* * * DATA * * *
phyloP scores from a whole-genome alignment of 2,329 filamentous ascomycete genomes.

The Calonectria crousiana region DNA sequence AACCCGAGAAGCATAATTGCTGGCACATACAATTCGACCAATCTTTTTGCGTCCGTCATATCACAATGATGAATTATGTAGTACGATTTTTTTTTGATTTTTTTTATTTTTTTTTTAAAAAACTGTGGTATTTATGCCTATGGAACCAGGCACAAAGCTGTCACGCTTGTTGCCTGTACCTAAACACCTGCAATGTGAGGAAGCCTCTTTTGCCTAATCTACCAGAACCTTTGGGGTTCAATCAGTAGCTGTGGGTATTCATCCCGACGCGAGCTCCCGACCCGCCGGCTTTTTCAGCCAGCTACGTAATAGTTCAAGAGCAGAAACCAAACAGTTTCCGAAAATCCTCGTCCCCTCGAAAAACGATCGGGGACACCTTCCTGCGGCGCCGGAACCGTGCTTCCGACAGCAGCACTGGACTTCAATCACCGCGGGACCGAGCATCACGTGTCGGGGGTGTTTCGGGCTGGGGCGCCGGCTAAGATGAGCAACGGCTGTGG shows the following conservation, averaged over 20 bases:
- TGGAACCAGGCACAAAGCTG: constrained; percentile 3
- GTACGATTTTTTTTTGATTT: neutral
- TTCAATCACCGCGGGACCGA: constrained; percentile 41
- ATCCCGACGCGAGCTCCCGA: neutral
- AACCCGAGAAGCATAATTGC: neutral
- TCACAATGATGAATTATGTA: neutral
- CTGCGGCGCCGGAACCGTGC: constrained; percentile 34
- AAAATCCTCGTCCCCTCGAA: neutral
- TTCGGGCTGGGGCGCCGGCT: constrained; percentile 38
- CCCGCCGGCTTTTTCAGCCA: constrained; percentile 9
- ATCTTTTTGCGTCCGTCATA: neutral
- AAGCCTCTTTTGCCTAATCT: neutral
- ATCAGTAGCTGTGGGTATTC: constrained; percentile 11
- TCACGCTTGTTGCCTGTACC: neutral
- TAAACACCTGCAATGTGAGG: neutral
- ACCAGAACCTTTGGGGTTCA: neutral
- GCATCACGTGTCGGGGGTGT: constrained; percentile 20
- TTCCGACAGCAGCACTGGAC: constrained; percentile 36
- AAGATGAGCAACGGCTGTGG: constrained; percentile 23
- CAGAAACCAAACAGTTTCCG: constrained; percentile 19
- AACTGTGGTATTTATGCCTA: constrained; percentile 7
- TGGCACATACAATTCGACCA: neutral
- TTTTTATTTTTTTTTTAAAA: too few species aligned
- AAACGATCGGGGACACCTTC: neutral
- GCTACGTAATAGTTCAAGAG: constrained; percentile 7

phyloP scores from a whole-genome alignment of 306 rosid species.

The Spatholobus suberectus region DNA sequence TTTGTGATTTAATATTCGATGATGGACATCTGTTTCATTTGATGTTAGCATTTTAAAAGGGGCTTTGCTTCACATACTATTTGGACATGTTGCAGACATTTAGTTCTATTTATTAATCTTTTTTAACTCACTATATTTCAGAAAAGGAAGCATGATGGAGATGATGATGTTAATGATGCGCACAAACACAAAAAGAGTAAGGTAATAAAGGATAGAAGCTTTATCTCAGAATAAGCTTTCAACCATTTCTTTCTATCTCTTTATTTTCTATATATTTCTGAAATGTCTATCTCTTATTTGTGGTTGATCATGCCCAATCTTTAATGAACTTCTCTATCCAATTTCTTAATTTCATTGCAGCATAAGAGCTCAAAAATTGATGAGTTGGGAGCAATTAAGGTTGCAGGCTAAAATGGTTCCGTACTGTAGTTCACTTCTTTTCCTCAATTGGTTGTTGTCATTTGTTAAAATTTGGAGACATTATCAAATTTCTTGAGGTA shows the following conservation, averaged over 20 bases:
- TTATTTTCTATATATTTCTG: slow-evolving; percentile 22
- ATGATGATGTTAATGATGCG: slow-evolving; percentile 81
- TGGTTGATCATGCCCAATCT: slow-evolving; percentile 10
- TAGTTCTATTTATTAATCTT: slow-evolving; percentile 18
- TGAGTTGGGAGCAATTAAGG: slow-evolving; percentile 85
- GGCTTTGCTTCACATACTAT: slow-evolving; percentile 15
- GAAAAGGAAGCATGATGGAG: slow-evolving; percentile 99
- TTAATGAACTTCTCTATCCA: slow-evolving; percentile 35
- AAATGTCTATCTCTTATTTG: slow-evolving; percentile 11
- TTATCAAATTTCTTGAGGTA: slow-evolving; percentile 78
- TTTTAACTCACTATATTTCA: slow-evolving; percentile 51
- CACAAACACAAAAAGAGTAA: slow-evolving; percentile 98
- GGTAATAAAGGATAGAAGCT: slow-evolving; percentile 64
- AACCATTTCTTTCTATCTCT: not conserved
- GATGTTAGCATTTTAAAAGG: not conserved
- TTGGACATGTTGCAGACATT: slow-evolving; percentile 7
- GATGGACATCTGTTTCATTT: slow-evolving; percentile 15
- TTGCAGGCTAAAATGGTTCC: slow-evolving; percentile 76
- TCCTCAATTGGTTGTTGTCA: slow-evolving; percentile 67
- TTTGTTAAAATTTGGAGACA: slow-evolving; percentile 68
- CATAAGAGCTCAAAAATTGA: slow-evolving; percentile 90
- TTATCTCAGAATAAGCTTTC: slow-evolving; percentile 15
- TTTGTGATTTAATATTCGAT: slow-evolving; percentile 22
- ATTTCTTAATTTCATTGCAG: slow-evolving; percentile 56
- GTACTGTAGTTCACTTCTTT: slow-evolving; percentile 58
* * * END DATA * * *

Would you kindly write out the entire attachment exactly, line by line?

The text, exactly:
phyloP scores from a whole-genome alignment of 2,329 filamentous ascomycete genomes.

The Calonectria crousiana region DNA sequence AACCCGAGAAGCATAATTGCTGGCACATACAATTCGACCAATCTTTTTGCGTCCGTCATATCACAATGATGAATTATGTAGTACGATTTTTTTTTGATTTTTTTTATTTTTTTTTTAAAAAACTGTGGTATTTATGCCTATGGAACCAGGCACAAAGCTGTCACGCTTGTTGCCTGTACCTAAACACCTGCAATGTGAGGAAGCCTCTTTTGCCTAATCTACCAGAACCTTTGGGGTTCAATCAGTAGCTGTGGGTATTCATCCCGACGCGAGCTCCCGACCCGCCGGCTTTTTCAGCCAGCTACGTAATAGTTCAAGAGCAGAAACCAAACAGTTTCCGAAAATCCTCGTCCCCTCGAAAAACGATCGGGGACACCTTCCTGCGGCGCCGGAACCGTGCTTCCGACAGCAGCACTGGACTTCAATCACCGCGGGACCGAGCATCACGTGTCGGGGGTGTTTCGGGCTGGGGCGCCGGCTAAGATGAGCAACGGCTGTGG shows the following conservation, averaged over 20 bases:
- TGGAACCAGGCACAAAGCTG: constrained; percentile 3
- GTACGATTTTTTTTTGATTT: neutral
- TTCAATCACCGCGGGACCGA: constrained; percentile 41
- ATCCCGACGCGAGCTCCCGA: neutral
- AACCCGAGAAGCATAATTGC: neutral
- TCACAATGATGAATTATGTA: neutral
- CTGCGGCGCCGGAACCGTGC: constrained; percentile 34
- AAAATCCTCGTCCCCTCGAA: neutral
- TTCGGGCTGGGGCGCCGGCT: constrained; percentile 38
- CCCGCCGGCTTTTTCAGCCA: constrained; percentile 9
- ATCTTTTTGCGTCCGTCATA: neutral
- AAGCCTCTTTTGCCTAATCT: neutral
- ATCAGTAGCTGTGGGTATTC: constrained; percentile 11
- TCACGCTTGTTGCCTGTACC: neutral
- TAAACACCTGCAATGTGAGG: neutral
- ACCAGAACCTTTGGGGTTCA: neutral
- GCATCACGTGTCGGGGGTGT: constrained; percentile 20
- TTCCGACAGCAGCACTGGAC: constrained; percentile 36
- AAGATGAGCAACGGCTGTGG: constrained; percentile 23
- CAGAAACCAAACAGTTTCCG: constrained; percentile 19
- AACTGTGGTATTTATGCCTA: constrained; percentile 7
- TGGCACATACAATTCGACCA: neutral
- TTTTTATTTTTTTTTTAAAA: too few species aligned
- AAACGATCGGGGACACCTTC: neutral
- GCTACGTAATAGTTCAAGAG: constrained; percentile 7

phyloP scores from a whole-genome alignment of 306 rosid species.

The Spatholobus suberectus region DNA sequence TTTGTGATTTAATATTCGATGATGGACATCTGTTTCATTTGATGTTAGCATTTTAAAAGGGGCTTTGCTTCACATACTATTTGGACATGTTGCAGACATTTAGTTCTATTTATTAATCTTTTTTAACTCACTATATTTCAGAAAAGGAAGCATGATGGAGATGATGATGTTAATGATGCGCACAAACACAAAAAGAGTAAGGTAATAAAGGATAGAAGCTTTATCTCAGAATAAGCTTTCAACCATTTCTTTCTATCTCTTTATTTTCTATATATTTCTGAAATGTCTATCTCTTATTTGTGGTTGATCATGCCCAATCTTTAATGAACTTCTCTATCCAATTTCTTAATTTCATTGCAGCATAAGAGCTCAAAAATTGATGAGTTGGGAGCAATTAAGGTTGCAGGCTAAAATGGTTCCGTACTGTAGTTCACTTCTTTTCCTCAATTGGTTGTTGTCATTTGTTAAAATTTGGAGACATTATCAAATTTCTTGAGGTA shows the following conservation, averaged over 20 bases:
- TTATTTTCTATATATTTCTG: slow-evolving; percentile 22
- ATGATGATGTTAATGATGCG: slow-evolving; percentile 81
- TGGTTGATCATGCCCAATCT: slow-evolving; percentile 10
- TAGTTCTATTTATTAATCTT: slow-evolving; percentile 18
- TGAGTTGGGAGCAATTAAGG: slow-evolving; percentile 85
- GGCTTTGCTTCACATACTAT: slow-evolving; percentile 15
- GAAAAGGAAGCATGATGGAG: slow-evolving; percentile 99
- TTAATGAACTTCTCTATCCA: slow-evolving; percentile 35
- AAATGTCTATCTCTTATTTG: slow-evolving; percentile 11
- TTATCAAATTTCTTGAGGTA: slow-evolving; percentile 78
- TTTTAACTCACTATATTTCA: slow-evolving; percentile 51
- CACAAACACAAAAAGAGTAA: slow-evolving; percentile 98
- GGTAATAAAGGATAGAAGCT: slow-evolving; percentile 64
- AACCATTTCTTTCTATCTCT: not conserved
- GATGTTAGCATTTTAAAAGG: not conserved
- TTGGACATGTTGCAGACATT: slow-evolving; percentile 7
- GATGGACATCTGTTTCATTT: slow-evolving; percentile 15
- TTGCAGGCTAAAATGGTTCC: slow-evolving; percentile 76
- TCCTCAATTGGTTGTTGTCA: slow-evolving; percentile 67
- TTTGTTAAAATTTGGAGACA: slow-evolving; percentile 68
- CATAAGAGCTCAAAAATTGA: slow-evolving; percentile 90
- TTATCTCAGAATAAGCTTTC: slow-evolving; percentile 15
- TTTGTGATTTAATATTCGAT: slow-evolving; percentile 22
- ATTTCTTAATTTCATTGCAG: slow-evolving; percentile 56
- GTACTGTAGTTCACTTCTTT: slow-evolving; percentile 58